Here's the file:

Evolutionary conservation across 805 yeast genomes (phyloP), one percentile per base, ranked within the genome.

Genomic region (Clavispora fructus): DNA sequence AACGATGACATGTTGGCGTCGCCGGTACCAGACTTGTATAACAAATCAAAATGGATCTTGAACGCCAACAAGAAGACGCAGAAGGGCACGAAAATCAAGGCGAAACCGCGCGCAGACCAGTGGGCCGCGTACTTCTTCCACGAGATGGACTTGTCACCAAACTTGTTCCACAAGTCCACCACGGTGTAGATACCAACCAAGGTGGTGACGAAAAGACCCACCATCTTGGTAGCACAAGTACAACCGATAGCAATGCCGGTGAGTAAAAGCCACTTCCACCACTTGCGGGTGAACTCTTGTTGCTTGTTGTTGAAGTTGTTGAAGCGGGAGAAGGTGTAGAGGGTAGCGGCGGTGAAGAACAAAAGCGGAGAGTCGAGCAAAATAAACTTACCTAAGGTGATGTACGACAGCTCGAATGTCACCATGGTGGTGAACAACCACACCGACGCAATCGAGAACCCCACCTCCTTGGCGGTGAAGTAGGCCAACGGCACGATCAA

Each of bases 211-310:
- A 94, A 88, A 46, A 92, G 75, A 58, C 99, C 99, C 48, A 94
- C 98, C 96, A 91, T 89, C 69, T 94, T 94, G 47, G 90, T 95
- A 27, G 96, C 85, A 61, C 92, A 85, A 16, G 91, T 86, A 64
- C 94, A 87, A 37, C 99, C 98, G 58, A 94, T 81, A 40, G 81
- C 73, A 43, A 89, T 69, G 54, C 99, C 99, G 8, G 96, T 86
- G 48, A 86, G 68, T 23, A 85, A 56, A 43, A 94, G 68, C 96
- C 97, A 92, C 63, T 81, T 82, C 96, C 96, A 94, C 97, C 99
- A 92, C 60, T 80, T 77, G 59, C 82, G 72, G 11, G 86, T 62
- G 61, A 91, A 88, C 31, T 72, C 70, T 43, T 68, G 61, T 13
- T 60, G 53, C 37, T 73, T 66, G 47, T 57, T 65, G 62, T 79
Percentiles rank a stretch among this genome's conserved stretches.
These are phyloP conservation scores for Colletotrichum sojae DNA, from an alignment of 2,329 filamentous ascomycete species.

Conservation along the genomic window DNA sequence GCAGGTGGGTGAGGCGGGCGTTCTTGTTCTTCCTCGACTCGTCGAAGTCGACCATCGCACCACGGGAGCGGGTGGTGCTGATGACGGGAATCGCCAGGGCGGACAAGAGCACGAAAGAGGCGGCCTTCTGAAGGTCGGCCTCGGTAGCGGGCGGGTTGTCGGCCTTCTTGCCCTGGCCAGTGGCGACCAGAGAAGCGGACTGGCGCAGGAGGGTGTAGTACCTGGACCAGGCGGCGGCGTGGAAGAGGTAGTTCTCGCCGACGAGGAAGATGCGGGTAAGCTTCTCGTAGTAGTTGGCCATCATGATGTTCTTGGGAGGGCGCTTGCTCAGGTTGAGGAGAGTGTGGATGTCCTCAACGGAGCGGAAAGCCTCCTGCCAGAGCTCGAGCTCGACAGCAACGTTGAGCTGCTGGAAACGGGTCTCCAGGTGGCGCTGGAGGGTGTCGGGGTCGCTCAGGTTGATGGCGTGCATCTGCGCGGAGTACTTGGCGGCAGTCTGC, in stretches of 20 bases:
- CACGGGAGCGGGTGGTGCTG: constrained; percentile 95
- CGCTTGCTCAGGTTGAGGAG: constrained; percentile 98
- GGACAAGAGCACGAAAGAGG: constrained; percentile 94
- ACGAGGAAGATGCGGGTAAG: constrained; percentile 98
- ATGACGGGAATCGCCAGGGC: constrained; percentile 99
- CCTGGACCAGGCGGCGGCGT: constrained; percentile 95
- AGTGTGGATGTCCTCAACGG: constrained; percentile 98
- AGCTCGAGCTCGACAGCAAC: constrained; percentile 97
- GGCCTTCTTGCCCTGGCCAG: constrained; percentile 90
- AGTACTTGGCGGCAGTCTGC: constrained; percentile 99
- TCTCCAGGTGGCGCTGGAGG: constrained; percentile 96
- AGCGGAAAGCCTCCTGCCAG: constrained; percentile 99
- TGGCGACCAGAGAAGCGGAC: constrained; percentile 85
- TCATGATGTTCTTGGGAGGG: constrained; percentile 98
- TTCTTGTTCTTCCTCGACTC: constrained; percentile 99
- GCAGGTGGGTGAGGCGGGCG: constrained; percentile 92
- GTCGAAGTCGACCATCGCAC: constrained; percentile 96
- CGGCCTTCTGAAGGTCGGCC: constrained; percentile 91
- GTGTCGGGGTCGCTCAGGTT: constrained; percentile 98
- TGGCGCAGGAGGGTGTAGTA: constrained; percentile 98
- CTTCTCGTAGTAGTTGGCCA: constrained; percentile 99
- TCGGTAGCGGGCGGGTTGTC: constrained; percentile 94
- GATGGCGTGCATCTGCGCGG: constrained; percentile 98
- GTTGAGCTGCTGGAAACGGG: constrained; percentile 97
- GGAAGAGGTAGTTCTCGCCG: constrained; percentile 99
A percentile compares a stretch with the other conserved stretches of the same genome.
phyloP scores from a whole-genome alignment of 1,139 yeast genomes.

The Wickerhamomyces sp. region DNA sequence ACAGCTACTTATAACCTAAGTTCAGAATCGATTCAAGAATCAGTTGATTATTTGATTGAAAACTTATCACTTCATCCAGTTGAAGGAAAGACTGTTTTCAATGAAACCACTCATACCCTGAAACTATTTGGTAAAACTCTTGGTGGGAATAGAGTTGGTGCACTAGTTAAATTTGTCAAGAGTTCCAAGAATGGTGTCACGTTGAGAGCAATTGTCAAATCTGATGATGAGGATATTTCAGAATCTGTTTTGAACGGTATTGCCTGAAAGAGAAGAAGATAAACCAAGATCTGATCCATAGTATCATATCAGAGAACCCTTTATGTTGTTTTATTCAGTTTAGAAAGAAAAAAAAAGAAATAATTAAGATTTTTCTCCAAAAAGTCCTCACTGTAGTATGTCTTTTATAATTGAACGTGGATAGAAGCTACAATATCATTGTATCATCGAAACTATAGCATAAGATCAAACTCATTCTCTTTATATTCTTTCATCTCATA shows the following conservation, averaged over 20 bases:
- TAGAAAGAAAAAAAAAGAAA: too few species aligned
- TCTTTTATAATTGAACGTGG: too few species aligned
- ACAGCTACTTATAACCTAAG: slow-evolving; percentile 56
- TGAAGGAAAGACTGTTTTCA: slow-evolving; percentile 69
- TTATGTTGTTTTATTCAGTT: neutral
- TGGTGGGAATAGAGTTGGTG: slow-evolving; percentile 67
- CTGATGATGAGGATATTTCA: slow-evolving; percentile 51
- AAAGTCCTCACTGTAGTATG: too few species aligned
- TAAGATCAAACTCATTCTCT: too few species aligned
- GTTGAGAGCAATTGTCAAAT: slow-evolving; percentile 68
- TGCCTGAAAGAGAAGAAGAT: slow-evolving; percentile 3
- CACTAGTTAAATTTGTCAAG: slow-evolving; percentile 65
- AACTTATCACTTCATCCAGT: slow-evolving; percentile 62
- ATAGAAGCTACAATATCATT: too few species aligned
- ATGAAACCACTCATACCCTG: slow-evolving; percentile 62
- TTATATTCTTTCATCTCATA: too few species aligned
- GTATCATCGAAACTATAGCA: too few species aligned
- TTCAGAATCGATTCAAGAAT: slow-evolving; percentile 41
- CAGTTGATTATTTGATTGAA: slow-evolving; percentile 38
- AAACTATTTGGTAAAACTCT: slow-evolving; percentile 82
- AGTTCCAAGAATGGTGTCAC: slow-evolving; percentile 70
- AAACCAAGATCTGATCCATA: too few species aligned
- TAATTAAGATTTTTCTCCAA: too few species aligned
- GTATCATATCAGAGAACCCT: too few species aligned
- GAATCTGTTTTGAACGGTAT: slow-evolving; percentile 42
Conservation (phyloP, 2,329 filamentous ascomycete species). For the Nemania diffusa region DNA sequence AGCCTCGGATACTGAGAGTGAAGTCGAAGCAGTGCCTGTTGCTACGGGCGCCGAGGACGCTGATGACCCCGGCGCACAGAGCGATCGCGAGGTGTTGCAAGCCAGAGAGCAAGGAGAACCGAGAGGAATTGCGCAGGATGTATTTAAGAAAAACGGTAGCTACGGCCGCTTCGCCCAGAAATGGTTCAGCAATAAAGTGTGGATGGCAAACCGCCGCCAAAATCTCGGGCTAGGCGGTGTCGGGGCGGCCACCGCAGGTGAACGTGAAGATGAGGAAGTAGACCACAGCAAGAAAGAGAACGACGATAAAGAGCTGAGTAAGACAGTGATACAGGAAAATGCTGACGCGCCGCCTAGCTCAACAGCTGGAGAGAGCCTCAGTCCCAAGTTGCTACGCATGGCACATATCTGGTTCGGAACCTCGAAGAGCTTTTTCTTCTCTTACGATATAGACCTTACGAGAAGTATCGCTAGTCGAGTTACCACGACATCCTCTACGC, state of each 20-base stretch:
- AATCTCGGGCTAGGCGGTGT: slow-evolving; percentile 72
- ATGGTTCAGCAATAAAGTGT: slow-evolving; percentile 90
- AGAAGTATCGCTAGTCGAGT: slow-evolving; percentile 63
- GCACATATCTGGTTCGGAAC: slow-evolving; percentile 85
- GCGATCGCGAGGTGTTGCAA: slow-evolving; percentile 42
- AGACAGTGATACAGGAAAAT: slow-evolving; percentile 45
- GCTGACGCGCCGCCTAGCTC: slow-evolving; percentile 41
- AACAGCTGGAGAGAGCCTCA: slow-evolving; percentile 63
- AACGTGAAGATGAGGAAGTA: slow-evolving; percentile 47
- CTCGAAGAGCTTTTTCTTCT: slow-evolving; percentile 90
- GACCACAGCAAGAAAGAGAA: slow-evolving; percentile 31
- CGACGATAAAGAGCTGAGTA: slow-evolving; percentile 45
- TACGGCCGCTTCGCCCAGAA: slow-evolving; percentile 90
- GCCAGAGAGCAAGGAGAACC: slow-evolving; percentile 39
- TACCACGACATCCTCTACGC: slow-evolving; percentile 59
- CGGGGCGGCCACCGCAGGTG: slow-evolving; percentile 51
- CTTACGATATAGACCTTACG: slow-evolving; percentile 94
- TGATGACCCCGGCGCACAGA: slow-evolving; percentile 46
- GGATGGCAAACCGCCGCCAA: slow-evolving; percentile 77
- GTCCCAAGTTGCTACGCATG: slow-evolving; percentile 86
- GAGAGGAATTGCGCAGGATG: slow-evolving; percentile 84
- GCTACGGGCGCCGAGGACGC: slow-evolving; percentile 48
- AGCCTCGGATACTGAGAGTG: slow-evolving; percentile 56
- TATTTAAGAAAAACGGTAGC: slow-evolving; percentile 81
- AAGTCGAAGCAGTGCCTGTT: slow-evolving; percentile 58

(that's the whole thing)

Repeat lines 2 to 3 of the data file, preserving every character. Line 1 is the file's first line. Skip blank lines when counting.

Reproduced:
Genomic region (Clavispora fructus): DNA sequence AACGATGACATGTTGGCGTCGCCGGTACCAGACTTGTATAACAAATCAAAATGGATCTTGAACGCCAACAAGAAGACGCAGAAGGGCACGAAAATCAAGGCGAAACCGCGCGCAGACCAGTGGGCCGCGTACTTCTTCCACGAGATGGACTTGTCACCAAACTTGTTCCACAAGTCCACCACGGTGTAGATACCAACCAAGGTGGTGACGAAAAGACCCACCATCTTGGTAGCACAAGTACAACCGATAGCAATGCCGGTGAGTAAAAGCCACTTCCACCACTTGCGGGTGAACTCTTGTTGCTTGTTGTTGAAGTTGTTGAAGCGGGAGAAGGTGTAGAGGGTAGCGGCGGTGAAGAACAAAAGCGGAGAGTCGAGCAAAATAAACTTACCTAAGGTGATGTACGACAGCTCGAATGTCACCATGGTGGTGAACAACCACACCGACGCAATCGAGAACCCCACCTCCTTGGCGGTGAAGTAGGCCAACGGCACGATCAA

Each of bases 211-310: